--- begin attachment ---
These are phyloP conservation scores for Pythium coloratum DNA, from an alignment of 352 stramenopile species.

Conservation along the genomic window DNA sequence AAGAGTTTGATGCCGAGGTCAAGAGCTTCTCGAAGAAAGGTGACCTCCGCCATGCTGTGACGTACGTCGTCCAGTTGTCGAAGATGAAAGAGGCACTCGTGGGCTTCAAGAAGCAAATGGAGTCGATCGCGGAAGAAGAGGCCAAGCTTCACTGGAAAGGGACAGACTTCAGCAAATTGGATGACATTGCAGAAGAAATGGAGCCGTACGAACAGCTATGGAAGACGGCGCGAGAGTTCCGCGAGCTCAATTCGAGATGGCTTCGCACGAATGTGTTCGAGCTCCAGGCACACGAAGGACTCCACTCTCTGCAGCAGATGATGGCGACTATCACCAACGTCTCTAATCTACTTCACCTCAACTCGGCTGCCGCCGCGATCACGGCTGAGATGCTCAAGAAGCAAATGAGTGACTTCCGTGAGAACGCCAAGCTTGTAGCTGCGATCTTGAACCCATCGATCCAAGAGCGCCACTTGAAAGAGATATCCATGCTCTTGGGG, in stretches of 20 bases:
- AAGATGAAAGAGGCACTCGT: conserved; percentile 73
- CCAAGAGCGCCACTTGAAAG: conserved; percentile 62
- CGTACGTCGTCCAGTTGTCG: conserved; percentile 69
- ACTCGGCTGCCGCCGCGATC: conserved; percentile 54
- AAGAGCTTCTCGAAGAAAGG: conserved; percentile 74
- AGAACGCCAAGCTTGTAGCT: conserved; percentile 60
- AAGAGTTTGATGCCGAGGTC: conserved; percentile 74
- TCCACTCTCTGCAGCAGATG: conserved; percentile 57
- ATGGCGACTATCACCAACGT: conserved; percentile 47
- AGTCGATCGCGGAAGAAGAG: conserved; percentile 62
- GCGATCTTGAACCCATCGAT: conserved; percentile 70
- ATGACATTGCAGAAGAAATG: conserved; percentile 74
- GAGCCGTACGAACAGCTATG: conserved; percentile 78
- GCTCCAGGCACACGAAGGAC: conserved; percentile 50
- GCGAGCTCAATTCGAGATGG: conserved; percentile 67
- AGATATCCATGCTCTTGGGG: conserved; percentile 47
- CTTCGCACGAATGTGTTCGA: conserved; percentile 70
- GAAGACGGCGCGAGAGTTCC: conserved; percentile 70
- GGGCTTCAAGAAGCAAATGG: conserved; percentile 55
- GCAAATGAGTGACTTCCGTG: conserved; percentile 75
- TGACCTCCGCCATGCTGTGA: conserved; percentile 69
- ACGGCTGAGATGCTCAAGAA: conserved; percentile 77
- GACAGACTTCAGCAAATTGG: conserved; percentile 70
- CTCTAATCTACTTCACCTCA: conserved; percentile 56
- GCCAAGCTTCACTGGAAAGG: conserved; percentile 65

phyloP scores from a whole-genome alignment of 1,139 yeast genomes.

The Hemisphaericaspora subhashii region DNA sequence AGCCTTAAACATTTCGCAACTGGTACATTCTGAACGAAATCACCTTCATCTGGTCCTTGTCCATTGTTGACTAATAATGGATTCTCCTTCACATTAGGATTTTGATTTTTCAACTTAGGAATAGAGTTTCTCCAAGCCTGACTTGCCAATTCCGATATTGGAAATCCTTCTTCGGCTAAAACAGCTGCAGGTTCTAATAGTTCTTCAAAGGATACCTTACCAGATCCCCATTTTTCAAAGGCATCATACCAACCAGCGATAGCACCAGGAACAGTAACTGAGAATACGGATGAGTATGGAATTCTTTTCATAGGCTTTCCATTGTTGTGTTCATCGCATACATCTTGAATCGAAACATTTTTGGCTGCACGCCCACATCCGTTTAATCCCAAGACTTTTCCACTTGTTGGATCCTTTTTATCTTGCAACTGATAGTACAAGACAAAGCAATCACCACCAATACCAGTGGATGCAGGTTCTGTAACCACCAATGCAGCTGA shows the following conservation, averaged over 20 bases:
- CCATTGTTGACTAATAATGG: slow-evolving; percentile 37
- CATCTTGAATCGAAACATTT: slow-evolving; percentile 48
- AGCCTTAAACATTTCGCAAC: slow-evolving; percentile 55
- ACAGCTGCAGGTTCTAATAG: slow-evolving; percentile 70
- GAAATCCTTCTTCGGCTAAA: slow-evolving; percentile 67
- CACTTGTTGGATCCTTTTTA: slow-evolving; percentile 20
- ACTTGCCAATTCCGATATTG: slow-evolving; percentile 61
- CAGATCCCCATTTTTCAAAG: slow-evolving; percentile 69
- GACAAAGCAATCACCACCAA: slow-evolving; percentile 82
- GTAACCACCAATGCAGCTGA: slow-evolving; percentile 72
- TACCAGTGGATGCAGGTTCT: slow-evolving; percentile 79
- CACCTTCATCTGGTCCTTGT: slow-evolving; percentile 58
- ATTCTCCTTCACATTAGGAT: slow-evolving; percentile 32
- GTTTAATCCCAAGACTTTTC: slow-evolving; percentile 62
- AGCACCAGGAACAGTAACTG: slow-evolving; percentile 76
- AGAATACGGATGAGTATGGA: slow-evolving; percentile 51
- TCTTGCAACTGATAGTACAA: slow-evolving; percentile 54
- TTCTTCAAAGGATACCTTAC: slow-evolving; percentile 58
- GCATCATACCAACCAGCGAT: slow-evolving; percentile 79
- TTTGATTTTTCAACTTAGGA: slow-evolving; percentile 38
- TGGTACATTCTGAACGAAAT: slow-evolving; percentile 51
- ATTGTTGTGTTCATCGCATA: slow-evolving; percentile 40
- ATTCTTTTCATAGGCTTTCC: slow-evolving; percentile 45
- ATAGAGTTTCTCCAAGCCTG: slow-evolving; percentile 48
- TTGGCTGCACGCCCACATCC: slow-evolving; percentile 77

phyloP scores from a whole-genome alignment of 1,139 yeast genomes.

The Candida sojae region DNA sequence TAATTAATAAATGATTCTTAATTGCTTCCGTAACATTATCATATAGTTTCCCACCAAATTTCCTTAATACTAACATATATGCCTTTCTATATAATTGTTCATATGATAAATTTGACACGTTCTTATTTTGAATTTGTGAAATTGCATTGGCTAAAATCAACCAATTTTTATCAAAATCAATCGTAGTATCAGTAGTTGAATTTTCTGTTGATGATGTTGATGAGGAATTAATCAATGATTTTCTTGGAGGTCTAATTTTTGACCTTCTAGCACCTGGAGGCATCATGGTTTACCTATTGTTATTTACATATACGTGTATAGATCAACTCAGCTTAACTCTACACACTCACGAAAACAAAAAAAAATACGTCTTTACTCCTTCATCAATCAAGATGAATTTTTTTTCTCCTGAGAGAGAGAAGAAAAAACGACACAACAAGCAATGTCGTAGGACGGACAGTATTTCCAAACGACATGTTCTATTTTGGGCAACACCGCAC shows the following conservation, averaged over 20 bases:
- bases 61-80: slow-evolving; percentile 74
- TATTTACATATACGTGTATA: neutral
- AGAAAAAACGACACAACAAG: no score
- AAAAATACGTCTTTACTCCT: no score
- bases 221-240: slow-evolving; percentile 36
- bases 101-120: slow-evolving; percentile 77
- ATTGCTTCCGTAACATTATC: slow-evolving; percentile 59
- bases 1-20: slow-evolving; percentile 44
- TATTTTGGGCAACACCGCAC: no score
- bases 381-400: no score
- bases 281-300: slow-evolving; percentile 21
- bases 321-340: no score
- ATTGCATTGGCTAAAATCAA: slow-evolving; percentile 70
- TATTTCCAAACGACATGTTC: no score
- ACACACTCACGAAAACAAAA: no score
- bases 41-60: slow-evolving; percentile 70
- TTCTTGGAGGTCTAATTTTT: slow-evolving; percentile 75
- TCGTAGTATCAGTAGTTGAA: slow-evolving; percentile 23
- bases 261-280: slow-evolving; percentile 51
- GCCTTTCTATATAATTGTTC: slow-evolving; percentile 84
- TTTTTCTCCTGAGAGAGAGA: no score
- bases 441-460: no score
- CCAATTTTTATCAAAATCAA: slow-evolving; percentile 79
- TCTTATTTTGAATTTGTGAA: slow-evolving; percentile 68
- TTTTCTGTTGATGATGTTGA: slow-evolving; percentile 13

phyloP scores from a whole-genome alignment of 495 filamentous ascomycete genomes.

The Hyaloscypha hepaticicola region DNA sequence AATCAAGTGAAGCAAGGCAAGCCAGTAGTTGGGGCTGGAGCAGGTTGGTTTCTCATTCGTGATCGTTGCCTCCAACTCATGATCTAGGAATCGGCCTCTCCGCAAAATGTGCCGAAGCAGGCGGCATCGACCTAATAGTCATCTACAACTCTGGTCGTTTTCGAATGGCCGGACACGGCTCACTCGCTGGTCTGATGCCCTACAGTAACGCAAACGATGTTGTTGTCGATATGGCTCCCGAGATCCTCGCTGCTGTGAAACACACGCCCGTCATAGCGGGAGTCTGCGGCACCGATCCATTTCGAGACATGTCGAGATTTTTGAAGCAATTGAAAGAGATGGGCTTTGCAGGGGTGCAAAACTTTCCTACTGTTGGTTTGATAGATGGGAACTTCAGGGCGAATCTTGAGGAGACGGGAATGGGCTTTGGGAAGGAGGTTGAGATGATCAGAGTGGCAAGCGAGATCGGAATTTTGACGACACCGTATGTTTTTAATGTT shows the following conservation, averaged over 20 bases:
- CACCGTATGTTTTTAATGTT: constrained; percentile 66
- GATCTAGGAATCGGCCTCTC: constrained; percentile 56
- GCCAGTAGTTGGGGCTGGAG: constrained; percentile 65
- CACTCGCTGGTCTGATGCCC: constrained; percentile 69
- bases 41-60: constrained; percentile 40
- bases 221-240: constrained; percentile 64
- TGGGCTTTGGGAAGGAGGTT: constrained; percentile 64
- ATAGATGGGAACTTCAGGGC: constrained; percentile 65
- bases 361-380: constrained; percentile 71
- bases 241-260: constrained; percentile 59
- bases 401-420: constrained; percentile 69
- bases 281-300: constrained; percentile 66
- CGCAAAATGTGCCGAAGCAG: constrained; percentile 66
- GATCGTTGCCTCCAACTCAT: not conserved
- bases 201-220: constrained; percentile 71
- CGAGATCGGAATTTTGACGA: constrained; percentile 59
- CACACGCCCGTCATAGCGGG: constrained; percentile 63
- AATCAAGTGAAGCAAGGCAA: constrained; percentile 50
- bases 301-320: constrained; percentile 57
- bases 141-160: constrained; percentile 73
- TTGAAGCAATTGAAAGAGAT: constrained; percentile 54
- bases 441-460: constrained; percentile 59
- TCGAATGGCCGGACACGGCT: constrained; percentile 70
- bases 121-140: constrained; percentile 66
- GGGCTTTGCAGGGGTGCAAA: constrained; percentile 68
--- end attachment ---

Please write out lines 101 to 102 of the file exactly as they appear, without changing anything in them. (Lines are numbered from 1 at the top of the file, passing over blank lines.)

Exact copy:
- AATCAAGTGAAGCAAGGCAA: constrained; percentile 50
- bases 301-320: constrained; percentile 57